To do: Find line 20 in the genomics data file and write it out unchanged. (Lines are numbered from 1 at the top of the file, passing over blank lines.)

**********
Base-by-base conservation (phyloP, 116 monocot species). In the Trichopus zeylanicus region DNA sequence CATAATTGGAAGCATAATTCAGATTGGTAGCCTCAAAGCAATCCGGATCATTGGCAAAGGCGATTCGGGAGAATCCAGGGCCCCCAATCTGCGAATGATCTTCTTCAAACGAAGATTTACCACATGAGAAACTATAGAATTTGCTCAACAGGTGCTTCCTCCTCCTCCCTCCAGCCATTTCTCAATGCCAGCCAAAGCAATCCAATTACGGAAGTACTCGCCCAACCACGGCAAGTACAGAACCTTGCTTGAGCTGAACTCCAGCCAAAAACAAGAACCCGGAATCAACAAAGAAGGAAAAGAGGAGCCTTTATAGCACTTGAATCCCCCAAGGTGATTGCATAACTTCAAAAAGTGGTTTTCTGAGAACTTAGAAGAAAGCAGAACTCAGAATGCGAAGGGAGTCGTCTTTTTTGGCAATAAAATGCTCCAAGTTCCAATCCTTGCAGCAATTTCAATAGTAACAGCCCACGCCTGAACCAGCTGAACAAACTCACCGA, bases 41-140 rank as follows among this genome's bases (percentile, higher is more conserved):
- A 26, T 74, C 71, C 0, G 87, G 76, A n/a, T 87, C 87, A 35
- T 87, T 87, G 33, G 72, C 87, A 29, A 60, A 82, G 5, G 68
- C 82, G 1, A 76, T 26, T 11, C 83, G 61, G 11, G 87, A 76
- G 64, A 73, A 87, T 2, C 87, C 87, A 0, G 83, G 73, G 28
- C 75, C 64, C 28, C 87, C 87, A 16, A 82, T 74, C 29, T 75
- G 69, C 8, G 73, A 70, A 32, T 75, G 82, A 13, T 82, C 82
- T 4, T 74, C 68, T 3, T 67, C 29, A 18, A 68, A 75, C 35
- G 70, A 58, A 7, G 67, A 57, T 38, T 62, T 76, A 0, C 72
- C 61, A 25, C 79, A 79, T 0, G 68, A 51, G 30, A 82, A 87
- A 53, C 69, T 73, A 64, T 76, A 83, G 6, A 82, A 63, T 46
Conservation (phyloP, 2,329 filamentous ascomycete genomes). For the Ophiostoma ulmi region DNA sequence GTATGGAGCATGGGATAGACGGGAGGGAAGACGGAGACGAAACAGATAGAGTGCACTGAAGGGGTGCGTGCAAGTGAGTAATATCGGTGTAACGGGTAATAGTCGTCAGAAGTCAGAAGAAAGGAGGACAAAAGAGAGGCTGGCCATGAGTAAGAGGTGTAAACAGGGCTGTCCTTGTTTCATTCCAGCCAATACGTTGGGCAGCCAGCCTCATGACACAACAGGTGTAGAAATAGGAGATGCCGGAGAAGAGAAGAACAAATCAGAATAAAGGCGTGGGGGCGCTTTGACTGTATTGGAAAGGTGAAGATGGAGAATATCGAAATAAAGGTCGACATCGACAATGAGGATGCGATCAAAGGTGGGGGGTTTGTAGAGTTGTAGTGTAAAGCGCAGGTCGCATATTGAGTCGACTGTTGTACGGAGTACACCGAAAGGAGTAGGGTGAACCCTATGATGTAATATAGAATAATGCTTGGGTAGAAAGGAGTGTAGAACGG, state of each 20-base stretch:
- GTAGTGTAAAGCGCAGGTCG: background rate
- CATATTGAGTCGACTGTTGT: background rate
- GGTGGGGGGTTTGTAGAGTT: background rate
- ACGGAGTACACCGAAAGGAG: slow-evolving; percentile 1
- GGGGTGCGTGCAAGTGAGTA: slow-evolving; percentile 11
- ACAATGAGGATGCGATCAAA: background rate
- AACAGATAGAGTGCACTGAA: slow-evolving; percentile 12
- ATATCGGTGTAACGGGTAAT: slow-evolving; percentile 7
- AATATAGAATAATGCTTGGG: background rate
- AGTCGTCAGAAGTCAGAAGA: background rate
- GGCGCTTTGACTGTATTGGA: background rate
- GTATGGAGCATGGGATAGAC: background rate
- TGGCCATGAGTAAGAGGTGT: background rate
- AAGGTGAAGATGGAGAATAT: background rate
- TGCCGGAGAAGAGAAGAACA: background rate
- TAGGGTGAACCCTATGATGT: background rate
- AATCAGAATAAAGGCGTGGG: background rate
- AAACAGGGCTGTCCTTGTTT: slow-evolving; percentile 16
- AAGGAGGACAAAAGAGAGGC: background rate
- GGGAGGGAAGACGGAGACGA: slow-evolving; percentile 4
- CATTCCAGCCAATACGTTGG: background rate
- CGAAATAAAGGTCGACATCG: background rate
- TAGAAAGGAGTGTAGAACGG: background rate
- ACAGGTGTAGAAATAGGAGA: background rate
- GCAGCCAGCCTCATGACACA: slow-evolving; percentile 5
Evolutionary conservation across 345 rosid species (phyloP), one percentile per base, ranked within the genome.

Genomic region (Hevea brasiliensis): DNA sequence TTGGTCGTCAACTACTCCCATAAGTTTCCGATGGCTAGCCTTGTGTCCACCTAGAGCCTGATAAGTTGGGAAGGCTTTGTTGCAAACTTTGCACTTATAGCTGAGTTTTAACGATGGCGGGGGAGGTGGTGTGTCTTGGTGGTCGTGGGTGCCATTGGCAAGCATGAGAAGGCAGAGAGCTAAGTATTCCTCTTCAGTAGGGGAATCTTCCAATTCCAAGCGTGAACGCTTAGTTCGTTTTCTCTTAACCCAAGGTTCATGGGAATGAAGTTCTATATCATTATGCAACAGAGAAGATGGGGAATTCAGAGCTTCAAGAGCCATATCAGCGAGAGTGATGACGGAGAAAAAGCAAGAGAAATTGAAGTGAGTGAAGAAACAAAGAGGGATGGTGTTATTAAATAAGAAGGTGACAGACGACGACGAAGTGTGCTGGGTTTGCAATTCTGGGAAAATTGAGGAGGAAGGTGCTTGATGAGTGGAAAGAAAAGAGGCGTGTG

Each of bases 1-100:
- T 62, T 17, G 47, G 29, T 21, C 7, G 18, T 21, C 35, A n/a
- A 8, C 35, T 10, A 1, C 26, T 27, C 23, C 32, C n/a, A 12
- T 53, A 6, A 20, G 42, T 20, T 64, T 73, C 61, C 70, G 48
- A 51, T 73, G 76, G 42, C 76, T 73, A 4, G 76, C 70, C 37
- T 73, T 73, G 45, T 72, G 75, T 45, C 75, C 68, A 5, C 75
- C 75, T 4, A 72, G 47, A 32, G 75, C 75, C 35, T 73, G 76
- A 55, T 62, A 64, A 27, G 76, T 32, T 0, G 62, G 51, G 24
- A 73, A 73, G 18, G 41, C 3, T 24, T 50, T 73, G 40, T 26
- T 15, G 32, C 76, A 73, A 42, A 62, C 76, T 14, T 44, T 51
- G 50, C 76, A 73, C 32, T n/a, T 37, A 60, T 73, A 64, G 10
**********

- ATATCGGTGTAACGGGTAAT: slow-evolving; percentile 7